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Pakistan remembers martyrs as nation celebrates ‘Air Force Day’  

On September 6 back in 1965, Indian forces crossed the international boundary and attacked Pakistan. During the next 17 days that followed, Pakistan and India engaged in a ferocious battle that only ended when the United Nation intervention separated them.

During the early hours of September 7, India attacked Pakistan Air Force in the dark of the night from at least three sides.

Indian forces attacked Pakistan’s areas of Shakkargarh, Narowal and Sialkot from the North and from South, Kasur, Sulemanki and Lahore sectors came under attack.

Squadron Leader Sarfaraz Ahmad Rafiqui

It was a huge and tough challenge for the under-attacked Pakistan Air Force, but with their determination and courage, they countered the assault.

Pakistan Air Force’s first encounter with the Indian forces happened at Pathankot where Squadron Leader Aftab Alam pounded enemy’s havens and tanks.

Later Squadron Leader Sajjad Haider shot down several Indian fighter jets following which Squadron Leader Squadron Leader Sarfaraz Ahmad Rafiqui did more damage on the Indian side. Rafiqui was awarded Hilal-i-Jurat and Sitara-i-Jurat for showing determination in the battlefield.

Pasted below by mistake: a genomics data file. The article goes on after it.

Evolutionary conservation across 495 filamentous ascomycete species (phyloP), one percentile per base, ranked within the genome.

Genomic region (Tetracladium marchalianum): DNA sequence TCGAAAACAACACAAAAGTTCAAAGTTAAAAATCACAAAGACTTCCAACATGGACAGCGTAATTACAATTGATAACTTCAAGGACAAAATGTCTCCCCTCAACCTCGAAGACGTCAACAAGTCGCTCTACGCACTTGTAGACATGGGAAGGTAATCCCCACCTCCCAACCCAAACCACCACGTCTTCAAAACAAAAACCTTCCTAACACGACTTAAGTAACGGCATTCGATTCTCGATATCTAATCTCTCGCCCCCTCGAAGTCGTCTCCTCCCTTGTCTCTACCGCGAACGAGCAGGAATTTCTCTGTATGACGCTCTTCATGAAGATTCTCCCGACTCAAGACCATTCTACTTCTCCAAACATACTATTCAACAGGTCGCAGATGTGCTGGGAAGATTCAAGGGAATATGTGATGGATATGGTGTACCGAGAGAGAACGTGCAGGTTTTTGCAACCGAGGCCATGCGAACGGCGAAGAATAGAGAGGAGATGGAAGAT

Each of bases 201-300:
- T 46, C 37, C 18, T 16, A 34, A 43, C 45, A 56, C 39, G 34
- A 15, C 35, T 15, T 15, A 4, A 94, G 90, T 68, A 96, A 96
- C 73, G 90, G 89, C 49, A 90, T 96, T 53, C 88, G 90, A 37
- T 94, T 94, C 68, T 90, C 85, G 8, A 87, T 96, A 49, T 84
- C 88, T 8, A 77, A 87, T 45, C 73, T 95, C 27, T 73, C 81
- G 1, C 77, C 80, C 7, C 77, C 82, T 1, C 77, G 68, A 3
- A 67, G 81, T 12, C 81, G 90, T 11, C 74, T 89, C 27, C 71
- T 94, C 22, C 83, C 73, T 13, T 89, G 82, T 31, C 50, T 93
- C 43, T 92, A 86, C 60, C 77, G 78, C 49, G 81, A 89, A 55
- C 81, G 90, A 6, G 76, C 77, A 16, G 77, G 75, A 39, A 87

Who could forget the history Squadron Leader M.M. Alam made!

Squadron Leader M.M. Alam

On September 7, he shot down five Indian Hawker Hunter fighters in air-to-air fight, in less than 60 seconds while the first four came down within 30 seconds. Earlier on September 6, he shot down two Indian aircrafts and damaged three others.

In all, Alam who shot nine Indian Hunters and damaged two in air combats during the 1965 war. His bag of five planes in one bout over Sargodha is a world record. For this bravery, M.M. Alam was awarded Sitara-i-Jurat.

Must Read: 1965 Indo-Pak War: The world witnessed a clash of nerves

Wing Commander Anwar Shamim aimed for damaging India’s Radar System and totally damaged it in Amritsar.

India was assuming that Pakistan would not able to handle another overnight assault but, it was wrong.

Pakistan Air Force destroyed at least 31 Indian fighter jets at the airports of Ludhiana, Jalandhar and Bombay (now Mumbai) after the Indian attack.

Before they could even airborne, Pakistan smashed several Indian jets at the Pathankot airport.

By the end of September 7, Pakistan had damaged 53 fighter jets of the Indian Air Force – a strong blow that was certainly too much for the Indian side.




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